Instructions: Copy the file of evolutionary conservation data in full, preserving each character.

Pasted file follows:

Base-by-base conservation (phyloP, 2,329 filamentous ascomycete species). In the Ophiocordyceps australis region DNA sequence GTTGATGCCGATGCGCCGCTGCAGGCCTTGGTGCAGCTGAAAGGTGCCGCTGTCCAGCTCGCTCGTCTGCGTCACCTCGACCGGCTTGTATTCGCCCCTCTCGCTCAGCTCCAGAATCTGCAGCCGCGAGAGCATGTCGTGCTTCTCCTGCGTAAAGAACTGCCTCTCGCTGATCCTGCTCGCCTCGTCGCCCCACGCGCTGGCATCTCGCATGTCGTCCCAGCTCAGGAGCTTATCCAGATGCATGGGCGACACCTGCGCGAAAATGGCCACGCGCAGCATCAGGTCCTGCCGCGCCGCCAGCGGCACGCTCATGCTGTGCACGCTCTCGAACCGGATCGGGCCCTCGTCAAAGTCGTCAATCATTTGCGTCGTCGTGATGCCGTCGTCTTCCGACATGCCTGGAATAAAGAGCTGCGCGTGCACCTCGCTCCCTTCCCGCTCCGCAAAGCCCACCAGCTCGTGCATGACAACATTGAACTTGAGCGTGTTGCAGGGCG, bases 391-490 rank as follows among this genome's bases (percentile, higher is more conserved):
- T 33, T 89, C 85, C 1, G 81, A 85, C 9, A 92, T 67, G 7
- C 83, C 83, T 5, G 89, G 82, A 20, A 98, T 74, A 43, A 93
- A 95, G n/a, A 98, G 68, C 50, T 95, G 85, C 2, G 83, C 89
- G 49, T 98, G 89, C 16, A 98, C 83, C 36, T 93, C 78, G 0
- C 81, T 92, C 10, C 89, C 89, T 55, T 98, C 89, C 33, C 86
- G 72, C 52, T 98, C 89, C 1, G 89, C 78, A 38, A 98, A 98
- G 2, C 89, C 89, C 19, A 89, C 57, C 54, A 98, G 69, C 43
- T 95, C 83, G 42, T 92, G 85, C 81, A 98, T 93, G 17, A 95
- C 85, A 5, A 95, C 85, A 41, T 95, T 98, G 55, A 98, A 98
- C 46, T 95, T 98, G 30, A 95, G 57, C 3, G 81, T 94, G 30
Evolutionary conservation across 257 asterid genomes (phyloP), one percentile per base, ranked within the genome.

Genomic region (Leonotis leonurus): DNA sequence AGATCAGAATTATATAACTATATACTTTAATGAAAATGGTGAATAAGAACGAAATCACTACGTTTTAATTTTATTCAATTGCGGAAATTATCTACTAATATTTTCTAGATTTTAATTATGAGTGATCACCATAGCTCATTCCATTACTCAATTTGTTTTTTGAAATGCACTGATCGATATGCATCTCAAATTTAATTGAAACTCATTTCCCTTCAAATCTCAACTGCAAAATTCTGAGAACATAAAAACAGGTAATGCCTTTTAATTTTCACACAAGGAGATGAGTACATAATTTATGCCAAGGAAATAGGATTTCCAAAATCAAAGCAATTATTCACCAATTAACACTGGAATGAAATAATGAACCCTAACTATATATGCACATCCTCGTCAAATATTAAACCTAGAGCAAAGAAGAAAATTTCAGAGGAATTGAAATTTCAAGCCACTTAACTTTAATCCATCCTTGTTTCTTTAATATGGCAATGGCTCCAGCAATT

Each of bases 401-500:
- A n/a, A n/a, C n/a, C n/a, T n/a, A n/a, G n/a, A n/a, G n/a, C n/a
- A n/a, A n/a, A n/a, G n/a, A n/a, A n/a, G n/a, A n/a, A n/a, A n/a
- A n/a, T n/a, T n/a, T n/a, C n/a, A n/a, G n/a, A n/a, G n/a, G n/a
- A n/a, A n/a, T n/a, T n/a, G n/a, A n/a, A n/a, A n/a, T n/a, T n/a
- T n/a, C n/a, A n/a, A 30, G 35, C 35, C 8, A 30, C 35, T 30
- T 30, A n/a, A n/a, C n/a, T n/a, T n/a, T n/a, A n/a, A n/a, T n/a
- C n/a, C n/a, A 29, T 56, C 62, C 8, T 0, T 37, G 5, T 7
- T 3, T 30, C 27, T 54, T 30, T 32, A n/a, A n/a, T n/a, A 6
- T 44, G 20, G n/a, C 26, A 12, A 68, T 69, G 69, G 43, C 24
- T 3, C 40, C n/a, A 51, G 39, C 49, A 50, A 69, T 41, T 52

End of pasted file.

Base-by-base conservation (phyloP, 2,329 filamentous ascomycete species). In the Ophiocordyceps australis region DNA sequence GTTGATGCCGATGCGCCGCTGCAGGCCTTGGTGCAGCTGAAAGGTGCCGCTGTCCAGCTCGCTCGTCTGCGTCACCTCGACCGGCTTGTATTCGCCCCTCTCGCTCAGCTCCAGAATCTGCAGCCGCGAGAGCATGTCGTGCTTCTCCTGCGTAAAGAACTGCCTCTCGCTGATCCTGCTCGCCTCGTCGCCCCACGCGCTGGCATCTCGCATGTCGTCCCAGCTCAGGAGCTTATCCAGATGCATGGGCGACACCTGCGCGAAAATGGCCACGCGCAGCATCAGGTCCTGCCGCGCCGCCAGCGGCACGCTCATGCTGTGCACGCTCTCGAACCGGATCGGGCCCTCGTCAAAGTCGTCAATCATTTGCGTCGTCGTGATGCCGTCGTCTTCCGACATGCCTGGAATAAAGAGCTGCGCGTGCACCTCGCTCCCTTCCCGCTCCGCAAAGCCCACCAGCTCGTGCATGACAACATTGAACTTGAGCGTGTTGCAGGGCG, bases 391-490 rank as follows among this genome's bases (percentile, higher is more conserved):
- T 33, T 89, C 85, C 1, G 81, A 85, C 9, A 92, T 67, G 7
- C 83, C 83, T 5, G 89, G 82, A 20, A 98, T 74, A 43, A 93
- A 95, G n/a, A 98, G 68, C 50, T 95, G 85, C 2, G 83, C 89
- G 49, T 98, G 89, C 16, A 98, C 83, C 36, T 93, C 78, G 0
- C 81, T 92, C 10, C 89, C 89, T 55, T 98, C 89, C 33, C 86
- G 72, C 52, T 98, C 89, C 1, G 89, C 78, A 38, A 98, A 98
- G 2, C 89, C 89, C 19, A 89, C 57, C 54, A 98, G 69, C 43
- T 95, C 83, G 42, T 92, G 85, C 81, A 98, T 93, G 17, A 95
- C 85, A 5, A 95, C 85, A 41, T 95, T 98, G 55, A 98, A 98
- C 46, T 95, T 98, G 30, A 95, G 57, C 3, G 81, T 94, G 30
Evolutionary conservation across 257 asterid genomes (phyloP), one percentile per base, ranked within the genome.

Genomic region (Leonotis leonurus): DNA sequence AGATCAGAATTATATAACTATATACTTTAATGAAAATGGTGAATAAGAACGAAATCACTACGTTTTAATTTTATTCAATTGCGGAAATTATCTACTAATATTTTCTAGATTTTAATTATGAGTGATCACCATAGCTCATTCCATTACTCAATTTGTTTTTTGAAATGCACTGATCGATATGCATCTCAAATTTAATTGAAACTCATTTCCCTTCAAATCTCAACTGCAAAATTCTGAGAACATAAAAACAGGTAATGCCTTTTAATTTTCACACAAGGAGATGAGTACATAATTTATGCCAAGGAAATAGGATTTCCAAAATCAAAGCAATTATTCACCAATTAACACTGGAATGAAATAATGAACCCTAACTATATATGCACATCCTCGTCAAATATTAAACCTAGAGCAAAGAAGAAAATTTCAGAGGAATTGAAATTTCAAGCCACTTAACTTTAATCCATCCTTGTTTCTTTAATATGGCAATGGCTCCAGCAATT

Each of bases 401-500:
- A n/a, A n/a, C n/a, C n/a, T n/a, A n/a, G n/a, A n/a, G n/a, C n/a
- A n/a, A n/a, A n/a, G n/a, A n/a, A n/a, G n/a, A n/a, A n/a, A n/a
- A n/a, T n/a, T n/a, T n/a, C n/a, A n/a, G n/a, A n/a, G n/a, G n/a
- A n/a, A n/a, T n/a, T n/a, G n/a, A n/a, A n/a, A n/a, T n/a, T n/a
- T n/a, C n/a, A n/a, A 30, G 35, C 35, C 8, A 30, C 35, T 30
- T 30, A n/a, A n/a, C n/a, T n/a, T n/a, T n/a, A n/a, A n/a, T n/a
- C n/a, C n/a, A 29, T 56, C 62, C 8, T 0, T 37, G 5, T 7
- T 3, T 30, C 27, T 54, T 30, T 32, A n/a, A n/a, T n/a, A 6
- T 44, G 20, G n/a, C 26, A 12, A 68, T 69, G 69, G 43, C 24
- T 3, C 40, C n/a, A 51, G 39, C 49, A 50, A 69, T 41, T 52